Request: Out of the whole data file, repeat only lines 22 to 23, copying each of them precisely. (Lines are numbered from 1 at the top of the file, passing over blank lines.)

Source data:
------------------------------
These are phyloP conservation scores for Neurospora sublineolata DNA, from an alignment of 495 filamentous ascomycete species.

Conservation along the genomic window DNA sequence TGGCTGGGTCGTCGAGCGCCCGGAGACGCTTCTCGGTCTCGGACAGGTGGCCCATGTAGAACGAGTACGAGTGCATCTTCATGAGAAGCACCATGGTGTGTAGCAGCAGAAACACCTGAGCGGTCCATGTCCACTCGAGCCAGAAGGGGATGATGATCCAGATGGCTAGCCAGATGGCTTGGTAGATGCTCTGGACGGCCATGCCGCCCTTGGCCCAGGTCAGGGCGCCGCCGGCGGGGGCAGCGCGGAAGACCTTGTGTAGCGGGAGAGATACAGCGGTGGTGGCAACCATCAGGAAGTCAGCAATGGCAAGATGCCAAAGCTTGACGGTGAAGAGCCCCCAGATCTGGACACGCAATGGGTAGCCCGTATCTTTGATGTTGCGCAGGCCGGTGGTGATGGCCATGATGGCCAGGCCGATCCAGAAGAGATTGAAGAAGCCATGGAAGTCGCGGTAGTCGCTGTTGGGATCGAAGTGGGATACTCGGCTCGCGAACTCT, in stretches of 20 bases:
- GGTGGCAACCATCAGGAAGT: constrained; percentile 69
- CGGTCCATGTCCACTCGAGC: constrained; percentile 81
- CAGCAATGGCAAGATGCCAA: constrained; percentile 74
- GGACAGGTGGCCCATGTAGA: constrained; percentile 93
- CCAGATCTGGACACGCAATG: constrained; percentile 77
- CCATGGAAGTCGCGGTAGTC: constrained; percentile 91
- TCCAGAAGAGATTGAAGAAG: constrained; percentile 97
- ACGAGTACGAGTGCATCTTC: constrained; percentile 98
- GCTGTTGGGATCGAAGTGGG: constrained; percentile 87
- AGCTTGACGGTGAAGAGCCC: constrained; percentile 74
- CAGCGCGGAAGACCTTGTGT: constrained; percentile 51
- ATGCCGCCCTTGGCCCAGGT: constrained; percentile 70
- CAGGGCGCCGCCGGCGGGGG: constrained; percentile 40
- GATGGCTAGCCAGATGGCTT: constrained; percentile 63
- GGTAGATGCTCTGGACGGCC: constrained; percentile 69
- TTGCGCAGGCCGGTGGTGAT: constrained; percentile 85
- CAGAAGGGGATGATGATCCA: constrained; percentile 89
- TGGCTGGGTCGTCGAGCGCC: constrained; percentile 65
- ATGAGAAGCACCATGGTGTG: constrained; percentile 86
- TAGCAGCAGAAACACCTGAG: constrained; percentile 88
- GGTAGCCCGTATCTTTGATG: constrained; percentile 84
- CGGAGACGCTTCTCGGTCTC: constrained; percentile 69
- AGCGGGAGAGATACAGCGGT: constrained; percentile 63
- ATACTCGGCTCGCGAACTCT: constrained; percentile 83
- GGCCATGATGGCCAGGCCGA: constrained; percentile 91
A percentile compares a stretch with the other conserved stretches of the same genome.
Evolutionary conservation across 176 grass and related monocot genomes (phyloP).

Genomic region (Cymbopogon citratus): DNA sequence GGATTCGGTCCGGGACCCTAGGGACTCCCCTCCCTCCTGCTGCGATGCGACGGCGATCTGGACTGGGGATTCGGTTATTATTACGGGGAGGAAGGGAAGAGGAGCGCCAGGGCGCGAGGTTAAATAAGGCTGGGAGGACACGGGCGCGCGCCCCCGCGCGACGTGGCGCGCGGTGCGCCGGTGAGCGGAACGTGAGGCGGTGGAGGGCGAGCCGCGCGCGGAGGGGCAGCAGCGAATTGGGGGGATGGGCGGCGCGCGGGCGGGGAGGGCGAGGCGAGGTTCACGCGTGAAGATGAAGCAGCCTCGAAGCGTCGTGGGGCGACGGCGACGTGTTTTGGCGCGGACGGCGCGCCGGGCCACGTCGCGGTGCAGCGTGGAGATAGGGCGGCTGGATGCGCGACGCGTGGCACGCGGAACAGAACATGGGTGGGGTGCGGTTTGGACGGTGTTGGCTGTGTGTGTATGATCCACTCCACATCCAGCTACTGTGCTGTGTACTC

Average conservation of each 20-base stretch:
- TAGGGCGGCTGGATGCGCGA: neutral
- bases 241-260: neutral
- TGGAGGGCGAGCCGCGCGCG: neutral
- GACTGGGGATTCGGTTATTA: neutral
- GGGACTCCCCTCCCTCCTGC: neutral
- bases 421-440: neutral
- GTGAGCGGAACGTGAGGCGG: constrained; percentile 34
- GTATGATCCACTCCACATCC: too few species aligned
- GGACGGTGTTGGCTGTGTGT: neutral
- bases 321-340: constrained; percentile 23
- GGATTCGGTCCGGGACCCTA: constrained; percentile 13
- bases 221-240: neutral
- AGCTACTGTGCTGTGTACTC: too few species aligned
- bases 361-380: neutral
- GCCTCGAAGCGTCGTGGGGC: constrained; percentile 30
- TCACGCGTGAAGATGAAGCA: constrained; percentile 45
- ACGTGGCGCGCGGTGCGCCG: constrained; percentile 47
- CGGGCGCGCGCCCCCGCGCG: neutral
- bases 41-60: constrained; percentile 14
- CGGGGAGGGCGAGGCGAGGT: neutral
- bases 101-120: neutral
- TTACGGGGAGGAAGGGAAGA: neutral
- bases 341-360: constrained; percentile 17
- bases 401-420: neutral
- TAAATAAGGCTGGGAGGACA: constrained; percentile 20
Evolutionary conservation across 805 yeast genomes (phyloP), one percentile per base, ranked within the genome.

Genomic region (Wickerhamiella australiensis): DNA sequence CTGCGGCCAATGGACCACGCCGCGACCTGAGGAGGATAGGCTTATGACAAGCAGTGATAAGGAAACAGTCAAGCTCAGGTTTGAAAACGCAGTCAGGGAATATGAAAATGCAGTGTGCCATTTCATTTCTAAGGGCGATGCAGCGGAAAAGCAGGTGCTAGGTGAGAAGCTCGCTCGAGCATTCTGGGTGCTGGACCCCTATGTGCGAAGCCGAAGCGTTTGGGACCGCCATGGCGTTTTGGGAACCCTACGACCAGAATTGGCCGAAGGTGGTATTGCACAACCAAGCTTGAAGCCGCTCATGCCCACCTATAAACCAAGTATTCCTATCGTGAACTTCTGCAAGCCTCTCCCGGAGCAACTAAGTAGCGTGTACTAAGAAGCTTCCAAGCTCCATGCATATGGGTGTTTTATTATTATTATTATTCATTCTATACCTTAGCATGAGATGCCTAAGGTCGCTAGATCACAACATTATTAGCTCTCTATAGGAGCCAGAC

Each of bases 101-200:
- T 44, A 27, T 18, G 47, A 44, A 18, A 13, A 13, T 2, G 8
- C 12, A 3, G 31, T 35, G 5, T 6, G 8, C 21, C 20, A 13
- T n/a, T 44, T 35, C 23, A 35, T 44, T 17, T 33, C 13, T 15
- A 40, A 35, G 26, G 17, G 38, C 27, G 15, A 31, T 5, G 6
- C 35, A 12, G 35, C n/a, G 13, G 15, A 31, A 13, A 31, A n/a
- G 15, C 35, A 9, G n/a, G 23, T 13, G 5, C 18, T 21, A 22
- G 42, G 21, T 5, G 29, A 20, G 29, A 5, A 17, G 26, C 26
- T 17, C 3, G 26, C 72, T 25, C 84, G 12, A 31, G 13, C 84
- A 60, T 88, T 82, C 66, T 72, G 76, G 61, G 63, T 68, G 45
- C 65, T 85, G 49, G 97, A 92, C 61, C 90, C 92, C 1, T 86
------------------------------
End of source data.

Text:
- TAGCAGCAGAAACACCTGAG: constrained; percentile 88
- GGTAGCCCGTATCTTTGATG: constrained; percentile 84